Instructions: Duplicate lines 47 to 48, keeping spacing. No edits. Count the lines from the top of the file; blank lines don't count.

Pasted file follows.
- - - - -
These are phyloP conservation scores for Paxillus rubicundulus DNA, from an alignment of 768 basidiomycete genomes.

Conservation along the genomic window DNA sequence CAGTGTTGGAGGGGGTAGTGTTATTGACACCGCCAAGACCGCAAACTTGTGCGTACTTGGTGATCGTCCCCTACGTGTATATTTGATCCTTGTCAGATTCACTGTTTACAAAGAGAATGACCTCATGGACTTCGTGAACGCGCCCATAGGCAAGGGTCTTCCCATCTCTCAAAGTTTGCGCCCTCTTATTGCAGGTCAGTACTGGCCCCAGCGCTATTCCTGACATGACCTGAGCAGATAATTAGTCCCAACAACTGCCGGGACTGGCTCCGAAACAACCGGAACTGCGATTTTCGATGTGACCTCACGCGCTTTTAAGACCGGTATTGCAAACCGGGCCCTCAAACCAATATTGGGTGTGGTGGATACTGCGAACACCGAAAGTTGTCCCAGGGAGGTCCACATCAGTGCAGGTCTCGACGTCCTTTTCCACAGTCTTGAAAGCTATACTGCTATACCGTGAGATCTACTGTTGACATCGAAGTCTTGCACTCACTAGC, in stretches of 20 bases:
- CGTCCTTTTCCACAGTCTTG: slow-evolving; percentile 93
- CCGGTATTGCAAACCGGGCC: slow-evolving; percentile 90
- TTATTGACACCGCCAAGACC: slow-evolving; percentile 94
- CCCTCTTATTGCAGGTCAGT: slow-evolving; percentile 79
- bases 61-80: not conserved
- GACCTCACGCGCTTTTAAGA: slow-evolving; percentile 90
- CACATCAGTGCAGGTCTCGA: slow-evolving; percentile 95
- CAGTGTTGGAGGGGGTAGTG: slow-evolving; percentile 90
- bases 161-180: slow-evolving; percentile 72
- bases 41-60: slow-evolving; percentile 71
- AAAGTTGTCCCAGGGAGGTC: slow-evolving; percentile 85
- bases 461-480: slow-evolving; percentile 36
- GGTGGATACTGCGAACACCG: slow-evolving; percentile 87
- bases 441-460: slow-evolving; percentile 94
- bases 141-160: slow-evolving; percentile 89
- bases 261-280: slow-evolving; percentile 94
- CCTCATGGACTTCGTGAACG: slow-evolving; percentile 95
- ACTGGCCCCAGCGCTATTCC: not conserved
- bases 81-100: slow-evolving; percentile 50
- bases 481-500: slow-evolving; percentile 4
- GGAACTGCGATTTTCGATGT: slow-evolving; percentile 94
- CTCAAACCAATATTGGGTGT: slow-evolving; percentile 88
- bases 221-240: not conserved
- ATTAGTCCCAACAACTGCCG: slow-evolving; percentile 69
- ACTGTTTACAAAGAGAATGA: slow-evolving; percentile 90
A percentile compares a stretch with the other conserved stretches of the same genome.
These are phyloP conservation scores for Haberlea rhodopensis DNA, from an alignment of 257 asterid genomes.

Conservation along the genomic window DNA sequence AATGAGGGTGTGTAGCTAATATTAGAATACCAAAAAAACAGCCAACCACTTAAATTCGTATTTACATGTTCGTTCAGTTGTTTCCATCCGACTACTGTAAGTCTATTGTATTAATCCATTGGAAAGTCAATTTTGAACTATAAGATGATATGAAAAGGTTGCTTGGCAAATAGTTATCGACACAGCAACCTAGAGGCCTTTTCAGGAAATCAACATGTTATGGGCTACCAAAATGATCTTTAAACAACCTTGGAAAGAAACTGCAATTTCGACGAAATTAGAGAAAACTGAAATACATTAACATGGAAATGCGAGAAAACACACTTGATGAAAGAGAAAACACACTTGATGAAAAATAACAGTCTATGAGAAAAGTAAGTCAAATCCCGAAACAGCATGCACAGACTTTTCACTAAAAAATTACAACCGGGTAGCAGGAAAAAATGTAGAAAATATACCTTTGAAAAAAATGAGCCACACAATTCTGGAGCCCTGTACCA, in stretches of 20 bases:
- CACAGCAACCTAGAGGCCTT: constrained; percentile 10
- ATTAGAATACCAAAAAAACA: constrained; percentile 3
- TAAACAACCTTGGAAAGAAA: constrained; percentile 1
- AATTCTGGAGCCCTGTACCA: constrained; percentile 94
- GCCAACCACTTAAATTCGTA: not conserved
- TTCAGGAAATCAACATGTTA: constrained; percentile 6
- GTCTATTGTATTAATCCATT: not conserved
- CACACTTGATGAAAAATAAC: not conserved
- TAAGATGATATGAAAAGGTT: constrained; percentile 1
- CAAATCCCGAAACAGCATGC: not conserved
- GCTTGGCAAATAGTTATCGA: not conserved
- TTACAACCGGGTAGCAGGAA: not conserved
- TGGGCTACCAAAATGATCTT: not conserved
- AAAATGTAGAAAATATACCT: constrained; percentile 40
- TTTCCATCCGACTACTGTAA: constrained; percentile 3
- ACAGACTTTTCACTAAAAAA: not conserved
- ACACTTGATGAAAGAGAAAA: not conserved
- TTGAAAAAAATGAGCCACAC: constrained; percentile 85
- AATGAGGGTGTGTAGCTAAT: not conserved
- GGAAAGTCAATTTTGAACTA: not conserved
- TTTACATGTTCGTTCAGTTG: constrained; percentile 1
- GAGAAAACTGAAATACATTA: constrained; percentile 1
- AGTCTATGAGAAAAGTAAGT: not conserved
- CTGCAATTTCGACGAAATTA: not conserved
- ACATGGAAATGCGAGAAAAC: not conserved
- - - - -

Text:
- ACACTTGATGAAAGAGAAAA: not conserved
- TTGAAAAAAATGAGCCACAC: constrained; percentile 85